Spain Is Ready for ECB Taper Next Year, Treasury Chief Says
Spain has taken steps to prepare for the gradual tapering of European Central Bank stimulus next year and expects policy makers to avoid a market disruption, the new head of the country’s Treasury said.
“The biggest risk with these type of measures or withdrawing stimulus would be to do it too quickly,” said Carlos Cuerpo, who took over as secretary general at the beginning of the month. “I think in principle we can rule that out.”
Speaking in an interview in Madrid, Cuerpo said that “given the attitude and the comments from different central banks, what we would expect” are “much more progressive measures.”
ECB President Christine Lagarde may announce later on Thursday that the central bank will slow down the monthly pace of emergency asset purchases, which it stepped up earlier this year. Such a move is expected to pave the way for an eventual tapering of the emergency program known as PEPP next year.
“We are ready -- the Treasury has been doing its homework,” Cuerpo said. “We have extended maturities, which along with other policies have reduced our financing risks so we can be ready for when economic conditions improve enough for a gradual withdrawal of stimulus” by the ECB.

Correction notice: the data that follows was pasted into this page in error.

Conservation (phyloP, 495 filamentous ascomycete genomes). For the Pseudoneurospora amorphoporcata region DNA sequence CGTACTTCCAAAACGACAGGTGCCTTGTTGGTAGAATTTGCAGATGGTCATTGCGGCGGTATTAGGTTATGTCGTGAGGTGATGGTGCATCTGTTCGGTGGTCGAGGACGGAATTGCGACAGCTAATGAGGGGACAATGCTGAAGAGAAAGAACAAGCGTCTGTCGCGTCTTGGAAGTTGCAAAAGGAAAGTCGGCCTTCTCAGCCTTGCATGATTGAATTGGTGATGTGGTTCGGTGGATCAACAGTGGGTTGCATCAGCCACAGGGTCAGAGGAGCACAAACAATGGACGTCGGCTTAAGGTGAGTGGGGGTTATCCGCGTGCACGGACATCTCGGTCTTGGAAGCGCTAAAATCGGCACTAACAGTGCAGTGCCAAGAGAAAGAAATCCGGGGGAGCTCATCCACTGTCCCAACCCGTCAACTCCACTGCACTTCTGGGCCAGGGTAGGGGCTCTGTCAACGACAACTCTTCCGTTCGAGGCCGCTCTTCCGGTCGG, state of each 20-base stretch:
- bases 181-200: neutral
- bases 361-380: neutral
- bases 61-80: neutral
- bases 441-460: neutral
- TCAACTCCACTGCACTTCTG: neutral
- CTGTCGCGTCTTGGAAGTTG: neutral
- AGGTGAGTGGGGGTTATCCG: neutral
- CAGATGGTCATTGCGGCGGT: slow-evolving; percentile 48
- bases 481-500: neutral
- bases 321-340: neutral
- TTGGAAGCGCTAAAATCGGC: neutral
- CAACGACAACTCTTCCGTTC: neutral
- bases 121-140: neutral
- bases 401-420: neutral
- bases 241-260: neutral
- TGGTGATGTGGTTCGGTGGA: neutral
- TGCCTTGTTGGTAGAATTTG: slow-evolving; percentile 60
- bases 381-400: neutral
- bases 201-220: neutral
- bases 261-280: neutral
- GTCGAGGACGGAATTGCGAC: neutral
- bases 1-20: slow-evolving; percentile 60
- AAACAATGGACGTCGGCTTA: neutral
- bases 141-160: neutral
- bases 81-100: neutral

The potential shift in central-bank policy is of critical importance to countries such as Spain, which last year was forced to roll out fiscal stimulus that increased its debt-to-GDP ratio to 120%.
Spain raised 5 billion euros ($5.9 billion) from the sale of an inaugural green bond on Tuesday. The Treasury said it had more than 60 billion euros of demand amid a hot market for green debt.
“The issuance of green bonds is here to stay,” Cuerpo said. “Moving forward, it’s going to become a structural element in issuance plans.”
Spain said in July said it would cut its net debt issuance this year by 20% to 80 billion euros in part because of a stronger-than-expected economic rebound.
“We have had continuous positive surprises since March,” Cuerpo said. “The whole narrative about short-term risks associated with the pandemic has shifted to a balance of risks that’s lesser and also more protracted, more medium-term.”
One immediate risk that has dissipated is the concern about a notable spike in corporate defaults. “The data and the preliminary analysis that we are seeing,” Cuerpo said, “lead us to be optimistic.”
Cuerpo was the head of macro-economic analysis at Spain’s economy ministry before he took the helm at the Treasury. He succeeded Carlos San Basilio, who held the post for more than three years.
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